TORONTO – When she checked into the emergency room for dizziness and nausea, doctors in China’s Shandong Province didn’t expect their patient’s bizarre diagnosis: the 24-year-old woman was born without a cerebellum, a major part of the brain.
For two decades, the patient had trouble with balance and walking steadily. She learned to walk at age 7, and as a child, her speech was slurred. During the month before showing up at the hospital, she was dealing with nausea and vomiting, scientists studying her rare case documented in the journal, Brain.
A CT scan revealed to baffled doctors what was going on: her entire cerebellum was missing. In its place was cerebrospinal fluid – a cushion for the brain.
“CT and MRI scans revealed no remnants of any cerebellar tissues, verifying complete absence of the cerebellum,” the doctors wrote.
The cerebellum, a tiny portion in the back of the skull, is a pivotal part of the brain for controlling motor movement, coordination and balance and even speech. It’s not surprising that the woman had a hard time grappling with learning to walk or speaking in her development, the researchers said.
But what’s impressive is that she only dealt with minor motor problems. The researchers suggest the remaining parts of her brain picked up the missing pieces and helped her reach these developmental milestones.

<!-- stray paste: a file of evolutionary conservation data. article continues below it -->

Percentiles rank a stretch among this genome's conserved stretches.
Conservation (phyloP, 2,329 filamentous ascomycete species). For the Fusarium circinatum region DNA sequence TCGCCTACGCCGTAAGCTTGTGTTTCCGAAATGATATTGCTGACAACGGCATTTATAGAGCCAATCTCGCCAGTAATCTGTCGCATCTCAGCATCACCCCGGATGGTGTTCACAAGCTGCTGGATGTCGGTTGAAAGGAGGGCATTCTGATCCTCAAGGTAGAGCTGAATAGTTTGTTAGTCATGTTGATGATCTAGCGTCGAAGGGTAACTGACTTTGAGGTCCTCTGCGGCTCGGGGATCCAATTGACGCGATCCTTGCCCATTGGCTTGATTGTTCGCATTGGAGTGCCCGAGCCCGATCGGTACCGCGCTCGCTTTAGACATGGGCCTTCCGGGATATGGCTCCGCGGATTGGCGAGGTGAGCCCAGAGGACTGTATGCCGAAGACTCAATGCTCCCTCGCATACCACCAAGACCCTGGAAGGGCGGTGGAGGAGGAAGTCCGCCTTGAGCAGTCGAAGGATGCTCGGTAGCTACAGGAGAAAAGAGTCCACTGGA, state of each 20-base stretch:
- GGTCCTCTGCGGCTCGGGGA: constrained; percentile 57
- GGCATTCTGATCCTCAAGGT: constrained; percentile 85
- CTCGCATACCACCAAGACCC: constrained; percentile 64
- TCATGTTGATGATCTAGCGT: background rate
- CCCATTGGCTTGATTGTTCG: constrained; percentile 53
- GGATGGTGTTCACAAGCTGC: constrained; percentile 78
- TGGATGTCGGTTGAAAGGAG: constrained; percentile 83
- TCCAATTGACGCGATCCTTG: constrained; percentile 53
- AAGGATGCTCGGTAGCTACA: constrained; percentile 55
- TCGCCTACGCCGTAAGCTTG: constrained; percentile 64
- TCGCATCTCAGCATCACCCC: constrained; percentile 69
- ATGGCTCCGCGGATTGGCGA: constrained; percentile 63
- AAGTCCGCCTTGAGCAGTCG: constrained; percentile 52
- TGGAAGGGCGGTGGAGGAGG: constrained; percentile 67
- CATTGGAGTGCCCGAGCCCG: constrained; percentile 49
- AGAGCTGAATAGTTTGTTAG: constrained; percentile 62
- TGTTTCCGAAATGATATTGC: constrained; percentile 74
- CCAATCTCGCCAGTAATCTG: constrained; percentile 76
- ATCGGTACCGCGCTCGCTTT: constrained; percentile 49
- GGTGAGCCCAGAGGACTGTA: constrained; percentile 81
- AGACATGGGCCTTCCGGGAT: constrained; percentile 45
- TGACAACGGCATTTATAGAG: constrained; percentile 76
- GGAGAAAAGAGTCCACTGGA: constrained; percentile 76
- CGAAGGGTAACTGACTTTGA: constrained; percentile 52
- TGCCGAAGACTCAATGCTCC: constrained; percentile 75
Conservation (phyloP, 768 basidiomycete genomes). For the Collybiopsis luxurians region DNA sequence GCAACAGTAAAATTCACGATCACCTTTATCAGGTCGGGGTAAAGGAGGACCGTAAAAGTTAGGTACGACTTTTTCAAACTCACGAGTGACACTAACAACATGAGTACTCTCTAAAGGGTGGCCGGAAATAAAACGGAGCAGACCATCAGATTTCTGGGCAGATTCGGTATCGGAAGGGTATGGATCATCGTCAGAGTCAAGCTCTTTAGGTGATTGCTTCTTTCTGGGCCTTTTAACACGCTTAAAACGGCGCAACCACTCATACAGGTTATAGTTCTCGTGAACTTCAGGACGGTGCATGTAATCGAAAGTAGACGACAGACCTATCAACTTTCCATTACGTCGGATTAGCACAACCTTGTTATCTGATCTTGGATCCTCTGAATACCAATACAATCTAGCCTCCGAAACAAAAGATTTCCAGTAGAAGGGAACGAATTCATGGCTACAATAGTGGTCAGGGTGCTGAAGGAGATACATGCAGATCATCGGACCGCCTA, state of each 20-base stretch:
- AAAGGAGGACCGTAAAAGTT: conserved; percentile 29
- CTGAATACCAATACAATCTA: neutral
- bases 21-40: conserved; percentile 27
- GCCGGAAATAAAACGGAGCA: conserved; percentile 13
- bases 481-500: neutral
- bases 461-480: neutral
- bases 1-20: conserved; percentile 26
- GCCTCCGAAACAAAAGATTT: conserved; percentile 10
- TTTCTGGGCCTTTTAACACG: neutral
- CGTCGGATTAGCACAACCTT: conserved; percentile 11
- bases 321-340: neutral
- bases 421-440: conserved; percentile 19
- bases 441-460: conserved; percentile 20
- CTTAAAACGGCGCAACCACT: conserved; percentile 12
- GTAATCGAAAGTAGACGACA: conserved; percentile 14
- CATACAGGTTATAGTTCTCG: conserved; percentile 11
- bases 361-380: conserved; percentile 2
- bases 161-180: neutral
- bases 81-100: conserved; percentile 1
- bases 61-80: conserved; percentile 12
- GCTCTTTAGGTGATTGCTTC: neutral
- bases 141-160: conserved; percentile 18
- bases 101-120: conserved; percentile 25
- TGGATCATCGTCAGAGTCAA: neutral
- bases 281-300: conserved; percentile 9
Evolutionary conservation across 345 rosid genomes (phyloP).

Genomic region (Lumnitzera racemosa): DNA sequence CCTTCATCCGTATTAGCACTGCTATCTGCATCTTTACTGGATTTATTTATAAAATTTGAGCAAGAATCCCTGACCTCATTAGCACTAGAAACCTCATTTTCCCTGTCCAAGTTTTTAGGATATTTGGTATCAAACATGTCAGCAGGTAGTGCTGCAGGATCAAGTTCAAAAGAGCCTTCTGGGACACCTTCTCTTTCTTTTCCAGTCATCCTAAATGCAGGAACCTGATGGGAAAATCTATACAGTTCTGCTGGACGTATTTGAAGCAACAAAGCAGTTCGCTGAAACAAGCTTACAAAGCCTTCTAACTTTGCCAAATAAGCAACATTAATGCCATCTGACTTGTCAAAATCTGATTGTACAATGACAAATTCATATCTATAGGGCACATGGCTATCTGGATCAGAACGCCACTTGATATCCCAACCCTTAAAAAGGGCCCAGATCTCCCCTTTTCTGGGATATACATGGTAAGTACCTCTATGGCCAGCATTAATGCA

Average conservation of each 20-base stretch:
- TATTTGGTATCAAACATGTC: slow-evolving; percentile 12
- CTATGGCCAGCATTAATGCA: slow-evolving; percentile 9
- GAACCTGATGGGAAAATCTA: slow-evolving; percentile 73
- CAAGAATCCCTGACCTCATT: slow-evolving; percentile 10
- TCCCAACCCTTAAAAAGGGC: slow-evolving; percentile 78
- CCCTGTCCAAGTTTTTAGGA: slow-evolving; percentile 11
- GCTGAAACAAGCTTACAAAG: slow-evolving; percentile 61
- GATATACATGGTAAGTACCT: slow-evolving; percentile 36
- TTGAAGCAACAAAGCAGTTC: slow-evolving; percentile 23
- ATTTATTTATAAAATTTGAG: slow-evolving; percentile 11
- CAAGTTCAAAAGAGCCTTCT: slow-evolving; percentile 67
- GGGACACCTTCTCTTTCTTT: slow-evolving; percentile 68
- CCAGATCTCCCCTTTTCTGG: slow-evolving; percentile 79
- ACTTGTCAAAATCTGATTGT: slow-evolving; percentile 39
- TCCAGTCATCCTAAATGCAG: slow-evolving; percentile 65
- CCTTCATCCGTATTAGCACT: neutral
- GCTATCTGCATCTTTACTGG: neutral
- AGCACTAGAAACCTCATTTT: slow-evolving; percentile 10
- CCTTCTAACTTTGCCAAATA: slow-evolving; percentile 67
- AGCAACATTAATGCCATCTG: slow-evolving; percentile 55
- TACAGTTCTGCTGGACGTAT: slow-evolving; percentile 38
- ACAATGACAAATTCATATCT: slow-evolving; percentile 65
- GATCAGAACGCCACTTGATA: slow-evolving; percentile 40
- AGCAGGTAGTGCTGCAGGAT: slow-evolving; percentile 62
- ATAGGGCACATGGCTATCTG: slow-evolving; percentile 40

“When a person is either born with an abnormality or at a very young age loses a particular part of the brain, the rest of the brain tries to reconnect and to compensate for that loss or absence,” he explained.
But it’s a striking anomaly. Only a handful of other cases – media reports cite eight – have been documented, and in most instances, the kids didn’t survive the condition. They also suffered from mental impairment, epilepsy and other concerns.
It’s unclear why the woman lived for decades without learning of her extremely rare condition.
The report says she’s married with a daughter, and neither her parents nor five siblings have any neurological issues. But her mother told scientists the patient couldn’t stand on her own until age 4, and walk until age 7.
“She never ran or jumped. Her speech was not intelligible until 6 years of age and she did not enter school,” the report says.
Read the full paper here.